Chapter 17. JavaScript Security

The browser is one of the most rigidly controlled development environments you can imagine. It has to be this way. Neither Microsoft nor Netscape really ever trusted the web. They also know that if users ever develop a legitimate fear of surfing for what a web page could do to their computer, that browser would be dumped faster than you can say "Firefox." In an intense browser war that's lasted for a decade, it's natural for vendors to be cautious about rolling out new features and capabilities. No wonder it took years for Ajax to take off. Still, the browser has a long and unfortunate history of security holes that for a long time gave JavaScript a bad reputation, partly deserved, partly wrongly attributed. There's some stability now, but the rules for developers are constantly changing. Mostly these changes are subtle refinements to a fairly coherent security policy that has been adopted more or less across the board. This chapter introduces the main issues in browser-based JavaScript security, including the Same Origin Policy, signed scripts, policies and zones, and miscellaneous other issues to be aware of.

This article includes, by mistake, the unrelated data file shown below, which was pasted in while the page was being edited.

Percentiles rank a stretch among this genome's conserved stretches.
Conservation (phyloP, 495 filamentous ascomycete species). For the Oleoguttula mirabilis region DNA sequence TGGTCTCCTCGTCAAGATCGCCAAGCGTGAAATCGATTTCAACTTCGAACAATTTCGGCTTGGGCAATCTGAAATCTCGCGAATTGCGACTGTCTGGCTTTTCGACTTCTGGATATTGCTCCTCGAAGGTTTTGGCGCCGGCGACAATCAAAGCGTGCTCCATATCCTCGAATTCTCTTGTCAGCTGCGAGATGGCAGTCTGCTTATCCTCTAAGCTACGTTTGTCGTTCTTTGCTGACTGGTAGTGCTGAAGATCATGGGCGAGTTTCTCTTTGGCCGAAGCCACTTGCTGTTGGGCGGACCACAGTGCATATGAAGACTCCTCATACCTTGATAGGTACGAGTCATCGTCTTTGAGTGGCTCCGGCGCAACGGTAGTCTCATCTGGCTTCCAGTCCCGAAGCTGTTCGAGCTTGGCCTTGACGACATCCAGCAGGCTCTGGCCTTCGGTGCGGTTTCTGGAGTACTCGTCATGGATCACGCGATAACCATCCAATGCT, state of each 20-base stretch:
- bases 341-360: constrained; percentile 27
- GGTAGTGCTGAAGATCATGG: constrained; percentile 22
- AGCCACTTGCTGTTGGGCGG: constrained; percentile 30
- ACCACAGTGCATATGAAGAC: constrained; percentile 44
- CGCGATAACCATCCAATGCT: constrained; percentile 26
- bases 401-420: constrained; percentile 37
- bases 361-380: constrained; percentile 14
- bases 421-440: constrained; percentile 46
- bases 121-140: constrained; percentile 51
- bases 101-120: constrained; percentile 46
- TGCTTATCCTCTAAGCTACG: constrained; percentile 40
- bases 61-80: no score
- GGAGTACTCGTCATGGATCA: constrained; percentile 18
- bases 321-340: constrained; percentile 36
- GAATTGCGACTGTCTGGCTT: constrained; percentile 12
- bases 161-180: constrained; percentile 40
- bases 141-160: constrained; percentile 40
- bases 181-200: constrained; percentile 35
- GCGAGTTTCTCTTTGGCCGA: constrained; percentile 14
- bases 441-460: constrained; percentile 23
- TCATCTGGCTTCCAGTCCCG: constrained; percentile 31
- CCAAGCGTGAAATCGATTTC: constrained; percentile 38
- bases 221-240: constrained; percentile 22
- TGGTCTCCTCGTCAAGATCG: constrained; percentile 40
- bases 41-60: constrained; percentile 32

Security Models

For any embedded scripting technology in a web page like Flash, Silverlight, or JavaScript, the vendor does a balancing act between freedom for the developer (and consequently for the user) and security. There are two ways to go with it too: Either warn the user every single time a page uses scripting, or just limit the functionality ...

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